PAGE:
A spectacular example of the integration of these areas was realized thirty-five years ago: relational query optimization (RQO). A relational query is specified in SQL, a parser maps it to an inefficient relational algebra expression, a query optimizer optimizes the expression automatically, and an efficient query evaluation program is generated from the optimized expression. SQL is a prototypical declarative DSL. Query evaluation programs are specified as compositions of relational algebra operations; relational algebra is a prototype for compositional programming. Query optimizers achieve automatic programming by rewriting an inefficient expression/program to a semantically equivalent but more efficient expression/program. The cost models that drive expression optimization are examples of program analysis. Mapping a relational algebra expression to an efficient program is generative programming and is an elementary example of model driven engineering.
A "holy grail" of Software Engineering is to replicate the success of RQO in other domains. Feature Oriented Software Development is a generalization, and its ideas are at the confluence next-generation research topics in software modularity, program design and program synthesis: OO design, product-lines, program refactoring, model driven engineering, program evolution, and program transformations.
Prior offerings of this course lead to student publications and research degrees (M.Sc. and Ph.D), some -- not all -- are listed below:
S. Trujillo, D. Batory, and O. Diaz. Feature Oriented Model Driven Development: A Case Study for Portlets. International Conference on Software Engineering (ICSE), 2007.
S. Apel. How AspectJ is Used: An Analysis of Eleven AspectJ Programs. Journal of Object Technology, 2008.
G. Freeman, D. Batory, G. Lavender, and J.N. Sarvela. Lifting Transformational Models of Product Lines: A Case Study. Software and Systems Modeling. October 2009. Best papers in ICMT'08.
B. Delaware, W. Cook, and D. Batory. Fitting the Pieces Together: A Machine-Checked Model of Safe Composition. ACM SIGSOFT FSE, August 2009.
B. Delaware, W. Cook, and D. Batory. Product Lines of Theorems. SPLASH/OOPSLA Conference, October 2011
B. Marker, A. Terrel, J. Poulson, R. van de Geijn, and D. Batory. Mechanizing the Expert Dense Linear Algebra Developer (Poster Paper), PPoPP, February 2012
All programming assignments will use Java or Prolog. I expect proficiency in Java; you can pick up what you need in Prolog. We will use the following software, all of which is free to UTCS students, and all of which has been installed in the UTCS Microlab, which is in ENS 1 & 2, and PAI 5.38. The following is for Windows Platforms. If you use Apple machines, well, I will try to help as much as I can, but no promises!
NetBeans IDE 7+ -- I prefer NetBeans to Eclipse for program development as it is a simpler environment.
Microsoft Visio 2010/2013 -- for drawing UML diagrams. If you are a CS student, you can gain access to Visio via Software Downloads, read the MSDN/AA agreement, click the secure download site link, and follow the instructions. For ECE students, do the same at the ECE-MSDN/AA web page.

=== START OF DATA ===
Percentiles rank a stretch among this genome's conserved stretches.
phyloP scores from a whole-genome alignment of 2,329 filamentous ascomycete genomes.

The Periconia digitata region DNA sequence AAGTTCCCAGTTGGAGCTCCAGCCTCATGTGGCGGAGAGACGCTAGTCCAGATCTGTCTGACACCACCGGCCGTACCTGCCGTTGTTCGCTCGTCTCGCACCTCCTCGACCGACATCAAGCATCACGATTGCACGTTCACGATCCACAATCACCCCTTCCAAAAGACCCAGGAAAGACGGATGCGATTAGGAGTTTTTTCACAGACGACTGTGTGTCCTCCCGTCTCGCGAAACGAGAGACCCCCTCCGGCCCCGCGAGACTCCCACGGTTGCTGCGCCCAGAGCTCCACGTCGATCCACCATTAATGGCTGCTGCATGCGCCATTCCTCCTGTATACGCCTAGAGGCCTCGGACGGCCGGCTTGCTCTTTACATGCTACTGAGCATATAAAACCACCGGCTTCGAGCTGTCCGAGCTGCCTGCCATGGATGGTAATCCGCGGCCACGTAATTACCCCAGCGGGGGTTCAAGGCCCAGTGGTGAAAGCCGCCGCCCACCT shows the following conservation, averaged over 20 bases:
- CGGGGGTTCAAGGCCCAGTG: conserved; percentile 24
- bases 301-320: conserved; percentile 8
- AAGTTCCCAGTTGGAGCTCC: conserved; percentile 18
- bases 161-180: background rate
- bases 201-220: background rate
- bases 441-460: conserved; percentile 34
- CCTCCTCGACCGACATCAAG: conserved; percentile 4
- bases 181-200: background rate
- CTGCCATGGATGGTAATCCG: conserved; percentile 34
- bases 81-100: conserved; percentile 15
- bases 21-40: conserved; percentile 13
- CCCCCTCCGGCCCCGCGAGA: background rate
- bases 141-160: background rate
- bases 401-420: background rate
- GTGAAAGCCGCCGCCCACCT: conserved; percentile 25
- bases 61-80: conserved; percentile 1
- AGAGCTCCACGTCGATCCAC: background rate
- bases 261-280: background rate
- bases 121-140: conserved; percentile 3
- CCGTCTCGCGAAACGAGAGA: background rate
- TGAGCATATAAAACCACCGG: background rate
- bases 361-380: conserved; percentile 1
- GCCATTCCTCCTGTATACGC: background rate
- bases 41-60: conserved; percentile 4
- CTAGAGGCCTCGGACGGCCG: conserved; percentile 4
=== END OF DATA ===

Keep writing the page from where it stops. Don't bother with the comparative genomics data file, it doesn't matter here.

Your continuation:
VLC Media Player -- to view .MOV videos shown in class. (You can use Windows Media Player, but its video resolution is awful). No need for this software if you are a Mac user.
SWI Prolog -- for writing metamodel constraints
Basic familiarity with the following topics are assumed -- all that is needed will be covered, but some prior experience will help greatly:
As mentioned above, we will use Prolog in assignments. I expect that you'll pick up what you need.
Lecture notes will be presented online (after the lecture) as downloadable PPTX files. Links to the lectures are given below in the Course Outline. There is an optional text for this course:
Each group of students will complete an approved project by the end of the class. A classroom presentation on every project is expected. Details on the projects will be announced later.
Numbers in [brackets] indicates the estimated number of lectures on a topic. The number indicated is a lower-bound, as there will be class room discussions to work on problems and review of homework assignments. Papers in yellow are required readings and are accessible via a web link. Required papers are to be read prior to each class. The order in which topics are presented might be changed as the class progresses. (#) indicates approximate number of class dates per subject. indicates code examples can be downloaded.
Be aware: I reserve the option to replace a series of lectures below with another that I feel may be better and will improve the course further.
|Topic (# of lectures + days of discussion)||Assignments|
Introduction to Model Driven Engineering (and material you should know for this course) (4)
H1: Mapping to Tables
Due Friday, January 18, 10pm
P1: Model-2-Text Transformations
Due Monday, January 21, 10pm
H2: Meta Model Constraints
Due Friday, January 25th, 10pm
P2: Writing Model Constraints and Transformations in Prolog
Due Monday, January 28, 10pm
H3: Meta-Meta-Model Constraints
P3: Violet to Prolog and the FSM Tool
Software Product Lines and Feature
P4: Feature Refactoring
P5: Use of FeatureIDE
|Feature Models (2)|
Category Theory, Product Lines, and Model Driven Engineering (4)
Separation of Concerns (2)
Feature Interactions (4)
|Program Kubes (2)|
Design By Transformation (4)
Student Project Presentations (4)